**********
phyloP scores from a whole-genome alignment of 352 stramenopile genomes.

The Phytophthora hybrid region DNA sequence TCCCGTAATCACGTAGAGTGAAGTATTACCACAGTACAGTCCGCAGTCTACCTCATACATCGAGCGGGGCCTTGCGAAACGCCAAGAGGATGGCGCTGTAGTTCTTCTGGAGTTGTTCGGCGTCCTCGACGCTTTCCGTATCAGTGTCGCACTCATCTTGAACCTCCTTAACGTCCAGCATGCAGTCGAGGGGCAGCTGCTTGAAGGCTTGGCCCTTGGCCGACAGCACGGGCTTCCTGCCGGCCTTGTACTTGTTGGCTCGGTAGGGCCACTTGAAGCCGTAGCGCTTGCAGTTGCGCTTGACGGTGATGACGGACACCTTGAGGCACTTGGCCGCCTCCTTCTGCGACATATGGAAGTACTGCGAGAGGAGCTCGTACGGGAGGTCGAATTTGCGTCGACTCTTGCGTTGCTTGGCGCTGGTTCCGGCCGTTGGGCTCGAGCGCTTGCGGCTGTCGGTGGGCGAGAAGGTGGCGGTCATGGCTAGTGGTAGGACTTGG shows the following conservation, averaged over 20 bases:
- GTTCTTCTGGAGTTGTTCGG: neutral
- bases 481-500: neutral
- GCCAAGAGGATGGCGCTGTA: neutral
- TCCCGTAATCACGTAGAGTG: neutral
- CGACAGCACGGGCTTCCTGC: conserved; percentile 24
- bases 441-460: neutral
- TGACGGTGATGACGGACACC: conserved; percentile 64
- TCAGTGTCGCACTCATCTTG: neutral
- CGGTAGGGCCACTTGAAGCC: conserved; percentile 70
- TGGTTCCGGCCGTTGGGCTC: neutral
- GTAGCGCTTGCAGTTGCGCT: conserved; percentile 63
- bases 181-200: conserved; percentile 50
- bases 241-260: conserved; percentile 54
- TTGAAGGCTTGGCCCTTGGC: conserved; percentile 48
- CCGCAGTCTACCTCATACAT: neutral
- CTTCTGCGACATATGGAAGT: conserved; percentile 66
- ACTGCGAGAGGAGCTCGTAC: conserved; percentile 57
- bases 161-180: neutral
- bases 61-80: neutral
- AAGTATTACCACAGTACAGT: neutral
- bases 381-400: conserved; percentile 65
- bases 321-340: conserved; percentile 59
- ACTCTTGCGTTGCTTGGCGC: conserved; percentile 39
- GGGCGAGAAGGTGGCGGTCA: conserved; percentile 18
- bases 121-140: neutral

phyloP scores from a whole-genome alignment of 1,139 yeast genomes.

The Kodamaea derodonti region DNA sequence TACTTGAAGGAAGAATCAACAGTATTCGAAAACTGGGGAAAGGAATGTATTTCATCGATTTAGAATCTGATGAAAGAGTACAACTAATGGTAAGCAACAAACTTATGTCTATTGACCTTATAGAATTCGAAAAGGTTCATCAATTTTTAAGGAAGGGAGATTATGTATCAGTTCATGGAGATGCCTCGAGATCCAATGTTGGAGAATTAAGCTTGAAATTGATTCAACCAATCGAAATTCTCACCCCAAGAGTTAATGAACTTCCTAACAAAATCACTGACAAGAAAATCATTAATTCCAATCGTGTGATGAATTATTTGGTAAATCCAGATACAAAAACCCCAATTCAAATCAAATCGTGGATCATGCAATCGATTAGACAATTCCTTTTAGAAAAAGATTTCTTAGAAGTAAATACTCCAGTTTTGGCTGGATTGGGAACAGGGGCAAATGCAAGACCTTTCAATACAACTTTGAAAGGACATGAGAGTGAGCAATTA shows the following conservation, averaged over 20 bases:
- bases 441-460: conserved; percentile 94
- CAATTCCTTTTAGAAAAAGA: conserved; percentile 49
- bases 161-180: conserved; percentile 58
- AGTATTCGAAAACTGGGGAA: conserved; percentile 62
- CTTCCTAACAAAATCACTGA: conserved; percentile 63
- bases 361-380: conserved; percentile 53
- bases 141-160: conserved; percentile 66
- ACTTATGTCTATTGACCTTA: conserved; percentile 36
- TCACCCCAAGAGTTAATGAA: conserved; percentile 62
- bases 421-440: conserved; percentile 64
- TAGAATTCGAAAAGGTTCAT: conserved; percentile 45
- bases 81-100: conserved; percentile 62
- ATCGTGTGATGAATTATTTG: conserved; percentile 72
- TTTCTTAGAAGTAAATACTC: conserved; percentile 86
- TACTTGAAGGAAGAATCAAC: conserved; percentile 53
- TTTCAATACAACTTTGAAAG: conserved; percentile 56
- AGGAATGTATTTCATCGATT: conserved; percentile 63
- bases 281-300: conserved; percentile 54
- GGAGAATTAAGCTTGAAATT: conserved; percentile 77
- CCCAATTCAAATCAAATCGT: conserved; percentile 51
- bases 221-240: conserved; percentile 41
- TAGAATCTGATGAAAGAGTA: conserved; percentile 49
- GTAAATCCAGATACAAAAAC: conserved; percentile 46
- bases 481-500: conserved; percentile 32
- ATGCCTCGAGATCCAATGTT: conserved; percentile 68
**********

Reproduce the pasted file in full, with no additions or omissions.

phyloP scores from a whole-genome alignment of 352 stramenopile genomes.

The Phytophthora hybrid region DNA sequence TCCCGTAATCACGTAGAGTGAAGTATTACCACAGTACAGTCCGCAGTCTACCTCATACATCGAGCGGGGCCTTGCGAAACGCCAAGAGGATGGCGCTGTAGTTCTTCTGGAGTTGTTCGGCGTCCTCGACGCTTTCCGTATCAGTGTCGCACTCATCTTGAACCTCCTTAACGTCCAGCATGCAGTCGAGGGGCAGCTGCTTGAAGGCTTGGCCCTTGGCCGACAGCACGGGCTTCCTGCCGGCCTTGTACTTGTTGGCTCGGTAGGGCCACTTGAAGCCGTAGCGCTTGCAGTTGCGCTTGACGGTGATGACGGACACCTTGAGGCACTTGGCCGCCTCCTTCTGCGACATATGGAAGTACTGCGAGAGGAGCTCGTACGGGAGGTCGAATTTGCGTCGACTCTTGCGTTGCTTGGCGCTGGTTCCGGCCGTTGGGCTCGAGCGCTTGCGGCTGTCGGTGGGCGAGAAGGTGGCGGTCATGGCTAGTGGTAGGACTTGG shows the following conservation, averaged over 20 bases:
- GTTCTTCTGGAGTTGTTCGG: neutral
- bases 481-500: neutral
- GCCAAGAGGATGGCGCTGTA: neutral
- TCCCGTAATCACGTAGAGTG: neutral
- CGACAGCACGGGCTTCCTGC: conserved; percentile 24
- bases 441-460: neutral
- TGACGGTGATGACGGACACC: conserved; percentile 64
- TCAGTGTCGCACTCATCTTG: neutral
- CGGTAGGGCCACTTGAAGCC: conserved; percentile 70
- TGGTTCCGGCCGTTGGGCTC: neutral
- GTAGCGCTTGCAGTTGCGCT: conserved; percentile 63
- bases 181-200: conserved; percentile 50
- bases 241-260: conserved; percentile 54
- TTGAAGGCTTGGCCCTTGGC: conserved; percentile 48
- CCGCAGTCTACCTCATACAT: neutral
- CTTCTGCGACATATGGAAGT: conserved; percentile 66
- ACTGCGAGAGGAGCTCGTAC: conserved; percentile 57
- bases 161-180: neutral
- bases 61-80: neutral
- AAGTATTACCACAGTACAGT: neutral
- bases 381-400: conserved; percentile 65
- bases 321-340: conserved; percentile 59
- ACTCTTGCGTTGCTTGGCGC: conserved; percentile 39
- GGGCGAGAAGGTGGCGGTCA: conserved; percentile 18
- bases 121-140: neutral

phyloP scores from a whole-genome alignment of 1,139 yeast genomes.

The Kodamaea derodonti region DNA sequence TACTTGAAGGAAGAATCAACAGTATTCGAAAACTGGGGAAAGGAATGTATTTCATCGATTTAGAATCTGATGAAAGAGTACAACTAATGGTAAGCAACAAACTTATGTCTATTGACCTTATAGAATTCGAAAAGGTTCATCAATTTTTAAGGAAGGGAGATTATGTATCAGTTCATGGAGATGCCTCGAGATCCAATGTTGGAGAATTAAGCTTGAAATTGATTCAACCAATCGAAATTCTCACCCCAAGAGTTAATGAACTTCCTAACAAAATCACTGACAAGAAAATCATTAATTCCAATCGTGTGATGAATTATTTGGTAAATCCAGATACAAAAACCCCAATTCAAATCAAATCGTGGATCATGCAATCGATTAGACAATTCCTTTTAGAAAAAGATTTCTTAGAAGTAAATACTCCAGTTTTGGCTGGATTGGGAACAGGGGCAAATGCAAGACCTTTCAATACAACTTTGAAAGGACATGAGAGTGAGCAATTA shows the following conservation, averaged over 20 bases:
- bases 441-460: conserved; percentile 94
- CAATTCCTTTTAGAAAAAGA: conserved; percentile 49
- bases 161-180: conserved; percentile 58
- AGTATTCGAAAACTGGGGAA: conserved; percentile 62
- CTTCCTAACAAAATCACTGA: conserved; percentile 63
- bases 361-380: conserved; percentile 53
- bases 141-160: conserved; percentile 66
- ACTTATGTCTATTGACCTTA: conserved; percentile 36
- TCACCCCAAGAGTTAATGAA: conserved; percentile 62
- bases 421-440: conserved; percentile 64
- TAGAATTCGAAAAGGTTCAT: conserved; percentile 45
- bases 81-100: conserved; percentile 62
- ATCGTGTGATGAATTATTTG: conserved; percentile 72
- TTTCTTAGAAGTAAATACTC: conserved; percentile 86
- TACTTGAAGGAAGAATCAAC: conserved; percentile 53
- TTTCAATACAACTTTGAAAG: conserved; percentile 56
- AGGAATGTATTTCATCGATT: conserved; percentile 63
- bases 281-300: conserved; percentile 54
- GGAGAATTAAGCTTGAAATT: conserved; percentile 77
- CCCAATTCAAATCAAATCGT: conserved; percentile 51
- bases 221-240: conserved; percentile 41
- TAGAATCTGATGAAAGAGTA: conserved; percentile 49
- GTAAATCCAGATACAAAAAC: conserved; percentile 46
- bases 481-500: conserved; percentile 32
- ATGCCTCGAGATCCAATGTT: conserved; percentile 68